Sarah Larson Levey, the CEO of Y7, tells Moneyish how she afforded to quit her day job to start a yoga empire
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Flow on your own.
That’s the mantra behind Sarah Larson Levey’s multi-million dollar fitness concept Y7, a fleet of hot, hip hop and candlelit yoga studios she started with just seven yogis in a tiny, 300-square-foot space in Williamsburg, Brooklyn while working full time.
“This was never supposed to be a business,” Larson Levey, who quit her day job in 2013 to pursue Y7 full-time, told Moneyish. “This started as a pop-up five years ago. It was just for fun on the weekend. We put up flyers around Williamsburg and it was free, that was it.”
Larson Levey was inspired to start Y7 after being let down by her own yoga experiences in studios with tons of light, mirrors exposing every flaw — and fall — and bad music during class.
“I left feeling bad about myself and my body,” Larson Levey admitted. “I wasn’t happy with the experiences I was getting around me, but I loved the idea of yoga; I love the idea of mind-body connection and using the things you learn in yoga in your everyday life.”
That’s where the Y7 concept was born. In 2013, Larson Levey decided to start hosting yoga classes in candlelit studios in windowless rooms with 90-degree infrared heat blasting and music from the likes of Drake and Cardi B in the background. The class is taught vinyasa-style, so yogis move in tandem with their breath, inhaling into a plank pose and exhaling into downward facing dog, for example. The class is broken up into three different sequences of vinyasa flows done three times each. Then there’s a “flow on your own” part of the class where yogis can freestyle in extra poses.
“There’s no shame and no holding back,” Larson Levey said. “Everyone is unapologetically being themselves. There’s no front row culture — it’s just you, and your mat, and the music, and the poses; and that’s it. That’s what I want people to understand and really experience.”
Today, classes are $25 each or $179 a month for an All-Access Membership. There are 10 studios throughout New York City and Los Angeles with an 11th studio opening in the East Village of Manhattan later this year, and expansion plans slated for D.C., Philadelphia and Chicago.
Larson Levey said she saved $15,000 of her own money before opening up her first studio in Williamsburg. She paid around $1,000 per month for the 350-square-foot space, including electricity, and charged $20 per class at the time. She ran four classes per day while still working her day job in the fashion industry. She hired yoga instructors she found off of Craigslist, some of whom taught for free at first to get experience, and initially paid them by the amount of people they bought into the studio.
“It was a month-to-month lease and if it didn’t work out it was no big deal,” she said, of being able to afford the added cost.
Getting after it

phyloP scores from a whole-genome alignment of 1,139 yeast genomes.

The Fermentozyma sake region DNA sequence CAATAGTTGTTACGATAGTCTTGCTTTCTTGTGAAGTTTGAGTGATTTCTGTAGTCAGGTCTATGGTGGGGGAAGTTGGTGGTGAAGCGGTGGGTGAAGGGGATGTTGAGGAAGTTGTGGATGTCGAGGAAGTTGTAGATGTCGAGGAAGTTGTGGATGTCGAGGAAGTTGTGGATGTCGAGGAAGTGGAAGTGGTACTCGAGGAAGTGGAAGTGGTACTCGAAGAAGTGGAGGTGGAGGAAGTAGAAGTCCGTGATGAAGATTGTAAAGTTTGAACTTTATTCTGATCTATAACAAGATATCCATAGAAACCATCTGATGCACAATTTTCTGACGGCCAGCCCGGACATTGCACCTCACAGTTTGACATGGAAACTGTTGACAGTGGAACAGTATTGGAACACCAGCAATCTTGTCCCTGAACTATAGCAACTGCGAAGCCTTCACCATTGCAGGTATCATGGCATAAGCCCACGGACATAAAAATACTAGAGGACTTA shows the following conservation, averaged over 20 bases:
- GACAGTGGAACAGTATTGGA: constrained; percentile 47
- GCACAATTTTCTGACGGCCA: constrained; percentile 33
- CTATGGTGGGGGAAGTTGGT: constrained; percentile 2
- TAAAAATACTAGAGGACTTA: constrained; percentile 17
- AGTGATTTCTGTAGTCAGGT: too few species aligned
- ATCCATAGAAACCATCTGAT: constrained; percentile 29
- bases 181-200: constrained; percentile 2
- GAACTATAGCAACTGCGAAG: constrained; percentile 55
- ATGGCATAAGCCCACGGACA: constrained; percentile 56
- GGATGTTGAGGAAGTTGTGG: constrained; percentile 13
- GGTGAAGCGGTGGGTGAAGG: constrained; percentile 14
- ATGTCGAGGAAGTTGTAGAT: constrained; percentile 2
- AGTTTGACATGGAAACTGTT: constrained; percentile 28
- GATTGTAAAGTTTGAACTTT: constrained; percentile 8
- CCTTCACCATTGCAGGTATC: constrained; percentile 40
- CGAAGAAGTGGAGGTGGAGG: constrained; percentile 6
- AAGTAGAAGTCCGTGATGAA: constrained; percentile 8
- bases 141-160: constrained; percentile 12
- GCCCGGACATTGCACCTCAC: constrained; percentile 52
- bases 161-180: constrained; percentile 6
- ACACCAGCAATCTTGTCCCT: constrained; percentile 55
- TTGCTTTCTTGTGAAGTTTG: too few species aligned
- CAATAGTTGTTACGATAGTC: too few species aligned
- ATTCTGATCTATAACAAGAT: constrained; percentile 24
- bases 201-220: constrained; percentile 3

Larson Levey would wake up every day at 6 a.m. before going to her day job as an executive assistant in fashion to open up the studio and check yogis in at 7am before leaving for work.
After gaining a small following in Williamsburg, she and her husband started hosting Y7 classes at a Monster Cycle studio in Manhattan, renting out a ground floor studio space that cost $10,000 for the month. With little to no equipment costs — just yoga mats, towels and water bottles they sold — they were able to do it for six months.
“We didn’t go on vacation, we ate a lot of mac and cheese $1 pizza and we were able to afford it on our salaries,” Larson Levey, who paid the first and last month’s rent with savings bonds, explained, adding: “We didn’t have to sign a lease so there weren’t huge risks. Everything we made we put back into the company.”
She opened up her first studio in 2015 and quit her day job with a staff of about 15 teachers. Y7 stayed self-funded until its sixth location on the Upper East Side of Manhattan.
Larson Levey says growing the company was the biggest challenge because she had to learn a lot about the real estate market and proper permits needed in buildings.
“I had no idea about architect fees, permit fees. I kind of thought you just signed a lease and moved in,” she admitted.
For other aspiring entrepreneurs looking to quit their day jobs to pursue a profitable passion project full time, Larson Levey says to start small, like she did, by pursuing the business as more of a side hustle before making it a full-time gig. She knew it was time to leave her day job when she was able to raise enough money and grow her team to a staff of 15. That’s when she realized she couldn’t do two jobs at once.
“Always remember why you started,” she said. “When things get scary, remember your why and trust that you can push through any barriers if that authentic why comes across.”
Networking with fitness folks like ClassPass co-founder Mary Biggins — who became a regular attendee of Y7 when it was first starting out — also helped the studio gain a following. Biggins recruited Y7 on ClassPass, a service that allows users to sign up for a number of different boutique fitness classes, and a year later Larson Levey’s classes were selling out.
Y7 closed its first private equity round in November 2016 and in total has raised $6.5 million to-date.
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